It’s an old story.
Two friends, Joe and Dan, move to a new town. Both being entrepreneurial guys, Joe decides to open a pizza shop, and Dan opens a grocery store.
After a few months, they meet and start chatting about their new business ventures. Joe is distraught. His pizza store is not doing well at all, and he fears he’ll have to close his doors. Meanwhile, Dan’s grocery business is booming. They discussed what led them to create their businesses.
Joe says, “When I was looking to move to the area, I saw that there were no pizza stores in town, so I figured it would be a great opportunity.” Dan responds, “That’s funny, my thinking was just the opposite: I saw that there were a few grocery stores in town already, so I figured there’s probably room for one more.”
He sat across from me in my office, crying.
He had invested $400,000 into his new venture, and it wasn’t working. By the time he came to me to ask for advice, the only thing left to do was stop the bleeding and get out. What made this situation so much more painful was the fact that if this person had sought advice from someone sooner, he may have been able to turn the situation around, or at least cut his losses.
“How do you define growth?”
This is a question I posted recently on LinkedIn—and one I ask often when I’m speaking to audiences of businesspeople. And it always amazes me to see the diverse range of answers I get.
Most of my articles, as you’ve probably noticed, are geared toward business owners, managers, and entrepreneurs. But if you’re an employee at a company who wants to know how you can grow professionally, advance in your career, and boost earning potential, this one’s for you.
(And if you’re a manager who wants to understand how to help your employees grow, this one’s also for you.)
It’s 6:15. Your alarm clock goes off. But you have zero desire to hit snooze.
You are ready to tackle the day. Energized to unlock its opportunity and potential. When you sit down at your desk, you feel confident and hopeful. Unstoppable.
There’s a name for this experience. It’s called Momentum. Like rolling a boulder down a hill, beginnings are tough and slow, but once you start going down that slope, you can go faster and faster, progress becomes easier and easier, and it’s nearly impossible to stop.
How do you define success?
Some measure it in wealth. Some in intellectual accomplishment, in family size, in quality of friendships, or countries traveled.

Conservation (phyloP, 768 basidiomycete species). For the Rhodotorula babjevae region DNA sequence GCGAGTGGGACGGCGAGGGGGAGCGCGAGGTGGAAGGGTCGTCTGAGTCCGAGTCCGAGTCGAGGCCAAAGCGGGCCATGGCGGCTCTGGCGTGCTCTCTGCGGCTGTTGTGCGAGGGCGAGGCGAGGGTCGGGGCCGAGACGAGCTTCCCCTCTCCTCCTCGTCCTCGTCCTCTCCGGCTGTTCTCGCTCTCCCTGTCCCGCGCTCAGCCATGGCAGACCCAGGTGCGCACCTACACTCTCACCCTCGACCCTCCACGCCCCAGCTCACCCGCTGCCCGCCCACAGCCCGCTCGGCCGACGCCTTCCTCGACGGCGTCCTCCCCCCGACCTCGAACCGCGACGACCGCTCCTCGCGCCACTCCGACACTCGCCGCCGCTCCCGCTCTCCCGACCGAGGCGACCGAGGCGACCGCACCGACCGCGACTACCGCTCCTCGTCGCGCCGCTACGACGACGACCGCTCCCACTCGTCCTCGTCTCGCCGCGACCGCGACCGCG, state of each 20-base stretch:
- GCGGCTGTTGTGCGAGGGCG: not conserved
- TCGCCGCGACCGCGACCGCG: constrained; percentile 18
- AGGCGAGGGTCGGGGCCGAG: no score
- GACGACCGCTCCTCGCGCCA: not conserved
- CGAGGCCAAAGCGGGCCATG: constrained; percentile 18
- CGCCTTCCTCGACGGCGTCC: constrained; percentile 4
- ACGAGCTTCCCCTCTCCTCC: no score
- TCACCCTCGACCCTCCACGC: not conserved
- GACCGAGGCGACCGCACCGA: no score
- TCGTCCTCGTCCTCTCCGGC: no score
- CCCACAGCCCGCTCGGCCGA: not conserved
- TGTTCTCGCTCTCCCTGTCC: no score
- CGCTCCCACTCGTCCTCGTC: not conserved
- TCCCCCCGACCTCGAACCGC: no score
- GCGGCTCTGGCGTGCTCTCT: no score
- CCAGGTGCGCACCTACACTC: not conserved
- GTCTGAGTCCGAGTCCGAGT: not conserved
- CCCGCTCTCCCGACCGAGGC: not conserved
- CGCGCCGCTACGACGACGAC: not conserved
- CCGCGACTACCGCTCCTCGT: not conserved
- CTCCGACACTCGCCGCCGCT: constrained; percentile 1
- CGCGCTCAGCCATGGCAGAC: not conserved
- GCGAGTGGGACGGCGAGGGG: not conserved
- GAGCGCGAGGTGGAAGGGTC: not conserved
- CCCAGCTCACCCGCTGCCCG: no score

But the truth, of course, is that there is no one right answer to this question. Because success is what makes you feel accomplished, what makes you feel whole.
Have you ever been on the verge of giving up? Have you ever hit a wall, looked in the mirror and thought, “I just can’t do this”? Have you ever experienced the pain of self-doubt, of believing with every fiber of your being that you simply don’t have what it takes to succeed?
It is a dark place to be. There is no doubt about that. And it’s in these moments where we can be our own worst enemy—where we can lose the will to keep going. And that would be a big mistake.
A friend of mine, the owner of a small business, recently told me that an opportunity came his way that he was very excited about. The only problem? He had a feeling that the potential client thought that his company was larger than it actually was. Should he accept the offer anyway? Should he explain that he’s actually a small company, and possibly risk them backing out?
When is the last time you hired a salesperson that you think is absolutely perfect for the job, only to find out they can’t close a sale if their life depended on it?
If this has happened to you, you’re in good company.
For a long time, I wondered why this is such a common scenario—why is it that someone can seem like a great salesman, but when it comes down to it, they have a hard time gaining the full trust of clients?
I have a question for you. Be sure to answer honestly.
Do you ever struggle with procrastination?
If you answered yes, then welcome to the club. And if you answered no, then, well, you may want to double check that you’re human. Because the truth is, we’re all guilty of it. We all don’t get the things done that we want to get done as quickly as we want to get them done.